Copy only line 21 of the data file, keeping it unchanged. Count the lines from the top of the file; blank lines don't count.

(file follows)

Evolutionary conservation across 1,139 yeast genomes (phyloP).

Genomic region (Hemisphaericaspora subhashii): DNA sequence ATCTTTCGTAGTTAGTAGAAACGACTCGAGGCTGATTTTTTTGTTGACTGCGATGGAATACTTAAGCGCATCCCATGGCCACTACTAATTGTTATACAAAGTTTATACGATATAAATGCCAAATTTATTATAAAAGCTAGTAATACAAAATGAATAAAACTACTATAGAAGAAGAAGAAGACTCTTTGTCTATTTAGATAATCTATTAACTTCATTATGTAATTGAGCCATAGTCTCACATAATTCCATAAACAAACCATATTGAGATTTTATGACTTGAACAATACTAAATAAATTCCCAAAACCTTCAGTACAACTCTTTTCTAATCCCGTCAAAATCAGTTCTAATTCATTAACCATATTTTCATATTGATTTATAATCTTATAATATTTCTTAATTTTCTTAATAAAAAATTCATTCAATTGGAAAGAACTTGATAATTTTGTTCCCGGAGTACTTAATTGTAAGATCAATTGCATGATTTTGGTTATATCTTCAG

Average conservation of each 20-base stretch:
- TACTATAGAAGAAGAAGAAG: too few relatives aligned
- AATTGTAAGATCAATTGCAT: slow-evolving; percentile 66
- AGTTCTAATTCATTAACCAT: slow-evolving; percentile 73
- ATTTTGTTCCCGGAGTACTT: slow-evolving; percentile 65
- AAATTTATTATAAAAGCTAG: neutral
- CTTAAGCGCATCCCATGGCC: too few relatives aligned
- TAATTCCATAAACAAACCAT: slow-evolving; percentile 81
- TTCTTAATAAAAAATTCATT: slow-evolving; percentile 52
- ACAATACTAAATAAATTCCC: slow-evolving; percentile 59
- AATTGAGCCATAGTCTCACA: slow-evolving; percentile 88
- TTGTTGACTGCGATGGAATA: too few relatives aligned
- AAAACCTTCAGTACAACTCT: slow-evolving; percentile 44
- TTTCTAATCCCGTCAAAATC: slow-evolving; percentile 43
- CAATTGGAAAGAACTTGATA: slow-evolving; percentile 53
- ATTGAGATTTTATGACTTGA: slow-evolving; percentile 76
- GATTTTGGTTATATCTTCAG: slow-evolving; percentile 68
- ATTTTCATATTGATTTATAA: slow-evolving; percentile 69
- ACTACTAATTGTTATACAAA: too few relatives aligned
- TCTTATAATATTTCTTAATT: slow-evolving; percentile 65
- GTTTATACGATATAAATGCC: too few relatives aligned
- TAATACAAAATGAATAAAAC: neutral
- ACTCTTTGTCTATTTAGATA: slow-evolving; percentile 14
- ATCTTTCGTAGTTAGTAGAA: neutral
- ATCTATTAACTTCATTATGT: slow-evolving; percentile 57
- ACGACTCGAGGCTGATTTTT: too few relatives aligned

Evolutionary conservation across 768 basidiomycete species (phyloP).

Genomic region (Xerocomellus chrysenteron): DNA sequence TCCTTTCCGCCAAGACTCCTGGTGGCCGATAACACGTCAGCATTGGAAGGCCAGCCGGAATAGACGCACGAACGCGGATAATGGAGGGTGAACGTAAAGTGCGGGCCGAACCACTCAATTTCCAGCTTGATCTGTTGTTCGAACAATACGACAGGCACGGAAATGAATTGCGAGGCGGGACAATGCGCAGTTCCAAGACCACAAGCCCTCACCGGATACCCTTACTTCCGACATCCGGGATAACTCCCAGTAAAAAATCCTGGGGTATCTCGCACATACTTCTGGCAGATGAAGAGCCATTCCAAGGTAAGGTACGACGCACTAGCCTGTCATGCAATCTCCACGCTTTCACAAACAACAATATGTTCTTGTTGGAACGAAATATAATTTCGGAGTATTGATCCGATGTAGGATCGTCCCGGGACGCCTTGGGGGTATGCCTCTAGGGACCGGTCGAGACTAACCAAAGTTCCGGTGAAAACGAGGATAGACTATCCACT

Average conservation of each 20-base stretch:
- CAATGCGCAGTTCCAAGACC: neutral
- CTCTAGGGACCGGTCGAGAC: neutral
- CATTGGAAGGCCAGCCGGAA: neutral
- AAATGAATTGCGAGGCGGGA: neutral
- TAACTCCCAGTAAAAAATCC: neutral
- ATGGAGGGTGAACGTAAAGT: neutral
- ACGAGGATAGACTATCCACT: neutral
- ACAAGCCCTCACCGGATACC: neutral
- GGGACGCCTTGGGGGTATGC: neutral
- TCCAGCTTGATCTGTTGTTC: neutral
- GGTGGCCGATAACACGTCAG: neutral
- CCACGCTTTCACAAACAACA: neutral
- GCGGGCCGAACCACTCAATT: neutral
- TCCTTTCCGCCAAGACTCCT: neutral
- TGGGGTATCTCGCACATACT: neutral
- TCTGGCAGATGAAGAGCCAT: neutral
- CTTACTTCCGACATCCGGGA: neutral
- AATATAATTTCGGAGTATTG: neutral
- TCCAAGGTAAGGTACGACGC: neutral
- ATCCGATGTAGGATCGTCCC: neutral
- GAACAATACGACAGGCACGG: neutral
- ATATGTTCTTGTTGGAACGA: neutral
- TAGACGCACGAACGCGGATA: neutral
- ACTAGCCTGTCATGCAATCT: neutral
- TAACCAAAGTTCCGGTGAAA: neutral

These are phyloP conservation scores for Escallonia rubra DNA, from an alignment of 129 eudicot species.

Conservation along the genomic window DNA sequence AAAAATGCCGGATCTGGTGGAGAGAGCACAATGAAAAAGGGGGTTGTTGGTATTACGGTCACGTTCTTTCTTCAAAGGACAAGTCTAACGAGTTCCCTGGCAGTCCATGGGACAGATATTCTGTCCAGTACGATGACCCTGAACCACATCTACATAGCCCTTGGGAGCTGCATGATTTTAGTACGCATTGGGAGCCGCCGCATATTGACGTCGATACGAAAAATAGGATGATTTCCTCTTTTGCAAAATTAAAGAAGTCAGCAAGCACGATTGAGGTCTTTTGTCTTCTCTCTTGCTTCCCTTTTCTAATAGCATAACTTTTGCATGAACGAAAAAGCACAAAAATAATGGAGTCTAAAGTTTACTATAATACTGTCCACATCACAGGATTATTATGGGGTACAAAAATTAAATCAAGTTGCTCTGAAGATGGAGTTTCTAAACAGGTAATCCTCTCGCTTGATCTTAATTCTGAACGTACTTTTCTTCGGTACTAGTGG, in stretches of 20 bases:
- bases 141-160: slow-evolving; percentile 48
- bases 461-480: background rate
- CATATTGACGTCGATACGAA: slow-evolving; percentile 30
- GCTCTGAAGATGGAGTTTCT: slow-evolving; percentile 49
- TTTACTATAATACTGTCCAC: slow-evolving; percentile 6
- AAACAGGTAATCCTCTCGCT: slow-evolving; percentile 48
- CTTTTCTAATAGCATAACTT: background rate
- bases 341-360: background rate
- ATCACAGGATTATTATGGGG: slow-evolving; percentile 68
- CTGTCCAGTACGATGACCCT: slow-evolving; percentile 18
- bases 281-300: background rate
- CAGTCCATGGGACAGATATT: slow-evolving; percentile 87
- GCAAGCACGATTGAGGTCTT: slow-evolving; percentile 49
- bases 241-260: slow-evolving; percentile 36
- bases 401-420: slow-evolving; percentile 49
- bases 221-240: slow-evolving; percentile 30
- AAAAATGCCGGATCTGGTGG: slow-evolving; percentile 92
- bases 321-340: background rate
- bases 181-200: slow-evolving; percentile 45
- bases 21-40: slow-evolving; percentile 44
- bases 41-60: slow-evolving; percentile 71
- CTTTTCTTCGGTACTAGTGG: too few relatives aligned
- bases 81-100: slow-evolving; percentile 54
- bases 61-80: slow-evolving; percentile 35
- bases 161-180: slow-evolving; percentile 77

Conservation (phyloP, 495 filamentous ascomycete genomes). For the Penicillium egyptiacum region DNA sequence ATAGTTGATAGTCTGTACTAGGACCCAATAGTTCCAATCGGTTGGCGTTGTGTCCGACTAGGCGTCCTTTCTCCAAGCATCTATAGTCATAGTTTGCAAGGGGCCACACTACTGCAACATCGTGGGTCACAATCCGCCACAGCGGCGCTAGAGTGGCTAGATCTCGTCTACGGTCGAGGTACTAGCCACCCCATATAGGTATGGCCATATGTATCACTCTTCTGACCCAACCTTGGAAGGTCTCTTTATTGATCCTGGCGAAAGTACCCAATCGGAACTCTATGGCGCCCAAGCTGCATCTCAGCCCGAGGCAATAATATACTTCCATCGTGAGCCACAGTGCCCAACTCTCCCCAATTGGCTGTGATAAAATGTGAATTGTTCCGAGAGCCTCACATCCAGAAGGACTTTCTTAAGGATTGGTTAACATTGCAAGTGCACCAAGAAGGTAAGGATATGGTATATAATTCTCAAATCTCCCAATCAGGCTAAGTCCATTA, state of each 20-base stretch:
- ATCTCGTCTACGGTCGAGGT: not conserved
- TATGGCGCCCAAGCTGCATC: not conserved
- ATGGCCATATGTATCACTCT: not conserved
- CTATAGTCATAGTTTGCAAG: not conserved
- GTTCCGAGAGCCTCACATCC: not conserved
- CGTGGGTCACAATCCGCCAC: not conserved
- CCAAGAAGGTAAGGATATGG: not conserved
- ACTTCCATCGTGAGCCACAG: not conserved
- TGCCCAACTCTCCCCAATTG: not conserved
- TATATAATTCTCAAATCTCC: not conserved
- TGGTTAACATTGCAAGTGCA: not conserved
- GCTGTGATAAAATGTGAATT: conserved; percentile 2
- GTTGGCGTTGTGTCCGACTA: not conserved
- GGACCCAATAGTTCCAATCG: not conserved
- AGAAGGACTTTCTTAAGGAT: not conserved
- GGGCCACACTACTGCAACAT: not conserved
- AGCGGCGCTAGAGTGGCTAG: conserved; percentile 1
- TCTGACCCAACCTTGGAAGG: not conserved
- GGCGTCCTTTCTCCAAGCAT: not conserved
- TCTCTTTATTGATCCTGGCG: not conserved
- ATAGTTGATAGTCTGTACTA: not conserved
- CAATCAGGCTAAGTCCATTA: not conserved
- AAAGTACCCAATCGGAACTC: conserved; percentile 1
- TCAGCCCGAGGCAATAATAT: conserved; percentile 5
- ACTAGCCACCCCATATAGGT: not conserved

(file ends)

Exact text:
- ACTACTAATTGTTATACAAA: too few relatives aligned